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City Council and Organized Labor: The Future

Editor’s Note: Councilman Justin Brannan is a former shop steward who now represents District 43 in Brooklyn.

New York, NY – Each year, Labor Day gives us the opportunity to reflect on the importance of organized labor in providing basic rights and protections to workers everywhere. But in New York City, where essential workers are helping us dig out from Covid, we should brainstorm ways to become the “Union Town” we always talk about being.

NYC Council Member Justin Brannan.

To the extent that we’ve made it out of the first few waves of a global pandemic, we owe it all to New York City’s essential workers. Not only the workers who have administered vaccines and nurses who cared for us in hospitals, but the teachers who taught our children, the bus drivers who kept our city moving, the office cleaners, sanitation workers, police officers, and firefighters. There should be no doubt about it: if it weren’t for organized labor, there would not have been a recovery. And without the workers in our hotel, hospitality, and tourism industry, there will be no New York City comeback story. Given this, it should be a priority for the incoming Council to center organized labor in our work.

One could be forgiven for wondering why the Council does not take a more proactive role in strengthening organized labor in the first place. Of course, most members are in touch with unions to get their input and feedback on legislation or support their efforts on an individual member basis. But what role does the Council, as the city’s legislative body, play in the development and strengthening of organized labor itself? Right now, very little.

Part of the problem is that the Labor Committee – even when run by strong leaders who know the importance of organized labor like my friend and colleague Councilman Miller – has been defanged by the New York City Administrative Code, and Home Rule limitations prevent the Committee from hearing legislation that would go a long way to strengthening worker power. But we have an opportunity to fix that: the next Council class should partner with our colleagues in the New York State Legislature to enact changes to state labor law and the Charter to give us a supercharged Labor Committee.

If the City Council had a Labor Committee with real teeth, the Council could play an oversight role during union organizing drives within the five boroughs, which are thankfully happening with increasing frequency. The committee could evaluate whether companies and institutions are violating the NLRA and determine whether labor peace agreements are being honored. The committee could also evaluate ways to reward essential workers who shepherd our city through emergencies like the COVID19 pandemic. Should those workers be offered early retirement? Changes to their pay? Increased pension benefits? The committee could play a bigger role in determining what is feasible for the city to enact for its workers, and how best to honor frontline workers for their contributions.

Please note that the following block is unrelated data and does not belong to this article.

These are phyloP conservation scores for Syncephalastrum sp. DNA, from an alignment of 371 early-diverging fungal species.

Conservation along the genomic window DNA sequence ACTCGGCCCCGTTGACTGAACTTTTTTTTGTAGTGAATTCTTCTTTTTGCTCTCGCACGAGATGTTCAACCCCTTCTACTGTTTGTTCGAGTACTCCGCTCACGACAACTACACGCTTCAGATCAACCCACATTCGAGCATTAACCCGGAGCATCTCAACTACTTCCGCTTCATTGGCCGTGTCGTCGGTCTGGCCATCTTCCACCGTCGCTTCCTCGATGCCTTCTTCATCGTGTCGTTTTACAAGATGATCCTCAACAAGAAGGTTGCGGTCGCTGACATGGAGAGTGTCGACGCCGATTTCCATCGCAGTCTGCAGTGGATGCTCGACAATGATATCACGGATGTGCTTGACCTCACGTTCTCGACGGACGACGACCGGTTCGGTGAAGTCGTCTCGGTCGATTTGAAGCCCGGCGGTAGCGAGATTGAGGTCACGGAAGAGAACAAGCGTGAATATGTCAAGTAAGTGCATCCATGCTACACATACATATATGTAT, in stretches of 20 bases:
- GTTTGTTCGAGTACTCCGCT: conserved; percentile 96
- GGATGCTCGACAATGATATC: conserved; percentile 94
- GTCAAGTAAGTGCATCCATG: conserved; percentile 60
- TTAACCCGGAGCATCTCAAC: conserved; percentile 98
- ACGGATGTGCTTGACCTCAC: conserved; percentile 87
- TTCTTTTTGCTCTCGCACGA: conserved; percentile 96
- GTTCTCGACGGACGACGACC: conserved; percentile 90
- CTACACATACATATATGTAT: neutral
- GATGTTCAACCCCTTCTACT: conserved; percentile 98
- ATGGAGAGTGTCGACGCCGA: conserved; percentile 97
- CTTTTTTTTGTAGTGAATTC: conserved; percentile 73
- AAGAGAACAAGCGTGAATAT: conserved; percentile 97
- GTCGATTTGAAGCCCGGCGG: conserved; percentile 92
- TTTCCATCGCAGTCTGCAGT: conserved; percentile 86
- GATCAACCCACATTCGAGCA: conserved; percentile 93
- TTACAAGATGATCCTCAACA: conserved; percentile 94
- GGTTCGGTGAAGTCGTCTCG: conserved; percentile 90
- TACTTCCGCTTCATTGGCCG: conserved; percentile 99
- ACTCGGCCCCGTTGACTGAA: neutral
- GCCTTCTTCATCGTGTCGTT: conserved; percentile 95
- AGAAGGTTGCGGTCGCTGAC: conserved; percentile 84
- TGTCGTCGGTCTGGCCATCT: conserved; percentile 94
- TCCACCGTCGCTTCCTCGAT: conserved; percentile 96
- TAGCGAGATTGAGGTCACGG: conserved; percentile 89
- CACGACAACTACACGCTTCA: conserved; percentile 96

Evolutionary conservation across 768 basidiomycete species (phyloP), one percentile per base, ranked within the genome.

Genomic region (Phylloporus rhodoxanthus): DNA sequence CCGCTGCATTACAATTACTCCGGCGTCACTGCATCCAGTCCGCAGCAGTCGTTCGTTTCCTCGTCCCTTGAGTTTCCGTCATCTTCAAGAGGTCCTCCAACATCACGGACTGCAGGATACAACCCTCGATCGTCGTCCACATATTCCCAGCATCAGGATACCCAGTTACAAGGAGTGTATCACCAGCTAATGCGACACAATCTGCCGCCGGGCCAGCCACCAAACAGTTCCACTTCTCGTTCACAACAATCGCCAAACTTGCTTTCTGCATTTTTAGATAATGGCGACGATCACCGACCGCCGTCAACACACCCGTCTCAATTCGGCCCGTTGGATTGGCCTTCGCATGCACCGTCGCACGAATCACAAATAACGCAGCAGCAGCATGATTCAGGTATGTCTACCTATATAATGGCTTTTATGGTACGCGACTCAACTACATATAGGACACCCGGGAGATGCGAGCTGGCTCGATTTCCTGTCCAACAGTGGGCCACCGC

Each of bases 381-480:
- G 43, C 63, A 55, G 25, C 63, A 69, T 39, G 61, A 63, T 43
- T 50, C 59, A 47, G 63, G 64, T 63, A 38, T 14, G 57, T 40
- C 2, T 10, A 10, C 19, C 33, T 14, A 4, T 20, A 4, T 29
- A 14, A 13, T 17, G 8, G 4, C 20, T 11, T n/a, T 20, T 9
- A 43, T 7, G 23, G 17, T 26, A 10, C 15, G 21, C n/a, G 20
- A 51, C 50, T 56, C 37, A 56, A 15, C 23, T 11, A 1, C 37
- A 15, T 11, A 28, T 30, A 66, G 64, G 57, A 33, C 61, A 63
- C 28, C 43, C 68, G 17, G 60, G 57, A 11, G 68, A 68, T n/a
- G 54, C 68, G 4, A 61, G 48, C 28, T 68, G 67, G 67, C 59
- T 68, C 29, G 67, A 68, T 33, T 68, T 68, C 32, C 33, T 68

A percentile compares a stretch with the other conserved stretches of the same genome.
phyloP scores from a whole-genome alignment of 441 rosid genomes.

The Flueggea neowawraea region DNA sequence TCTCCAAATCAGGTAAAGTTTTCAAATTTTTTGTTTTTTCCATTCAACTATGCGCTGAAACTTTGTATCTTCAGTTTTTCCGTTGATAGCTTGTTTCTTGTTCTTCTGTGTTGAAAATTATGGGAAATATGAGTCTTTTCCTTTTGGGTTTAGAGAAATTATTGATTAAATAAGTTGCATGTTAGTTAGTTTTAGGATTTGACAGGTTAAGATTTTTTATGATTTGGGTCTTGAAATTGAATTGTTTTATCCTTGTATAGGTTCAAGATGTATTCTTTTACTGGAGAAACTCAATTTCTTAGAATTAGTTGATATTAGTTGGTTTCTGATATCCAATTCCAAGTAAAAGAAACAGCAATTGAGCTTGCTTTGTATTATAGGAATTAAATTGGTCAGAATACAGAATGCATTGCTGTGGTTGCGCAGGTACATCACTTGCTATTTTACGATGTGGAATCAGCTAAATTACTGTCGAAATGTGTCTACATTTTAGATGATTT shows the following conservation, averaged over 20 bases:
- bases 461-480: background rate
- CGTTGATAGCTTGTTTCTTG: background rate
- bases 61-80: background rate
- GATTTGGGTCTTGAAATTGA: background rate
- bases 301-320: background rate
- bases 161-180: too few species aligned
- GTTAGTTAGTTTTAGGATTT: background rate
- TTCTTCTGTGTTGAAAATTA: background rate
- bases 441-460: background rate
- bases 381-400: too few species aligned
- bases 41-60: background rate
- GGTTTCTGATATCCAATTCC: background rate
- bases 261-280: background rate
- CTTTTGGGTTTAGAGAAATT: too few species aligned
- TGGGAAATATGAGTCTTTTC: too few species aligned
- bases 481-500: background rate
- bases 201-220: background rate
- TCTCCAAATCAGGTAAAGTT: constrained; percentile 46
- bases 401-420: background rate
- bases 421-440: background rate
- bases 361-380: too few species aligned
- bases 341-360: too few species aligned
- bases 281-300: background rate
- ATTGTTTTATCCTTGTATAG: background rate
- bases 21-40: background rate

A revved-up Labor Committee could also shed light on the way our city is using its colossal purchasing power as it relates to union-made goods and services. If New York City really is a union town, why would we be spending our tax dollars to buy anything – be it pencils or potato salad – from anti-union companies? Since 1993, the Supreme Court has held that, while local governments cannot compel companies to recognize unions, they can choose to only do business with companies that have labor peace agreements. The way a city spends its money directly reflects its values. A strengthened City Council Labor Committee could push bills and set policies to ensure we are leveraging our purchasing power and putting our money where our mouth is when it comes to being a Union Town.

Finally, this committee could also require and conduct worker utilization studies, which could determine the number of jobs, and the quality of jobs, that would be created by new developments in the city. It could determine how much city money goes toward union jobs, or whether our city’s investments are yielding strong enough returns for retired workers. Currently, the city spends hundreds of millions hiring outside consultants to do work that City employees could do for far less. It is imperative that we end this practice. A fired-up Labor Committee could do more to ensure the City relies on a highly trained workforce of public employees with deep knowledge of the tasks at hand while creating a smoother pathway to civil service jobs for New Yorkers.

While there is generally a consensus in the Council that unions play a critical role in our city, there has been less attention given to how it might be our responsibility to bolster these unions. Now, as our city battles the Delta variant, we need to remember that there can be no recovery without organized labor. If we truly talk about being a Union Town, we need to walk the walk, and give New York City’s legislative body the power to improve the rights of workers.

 

 

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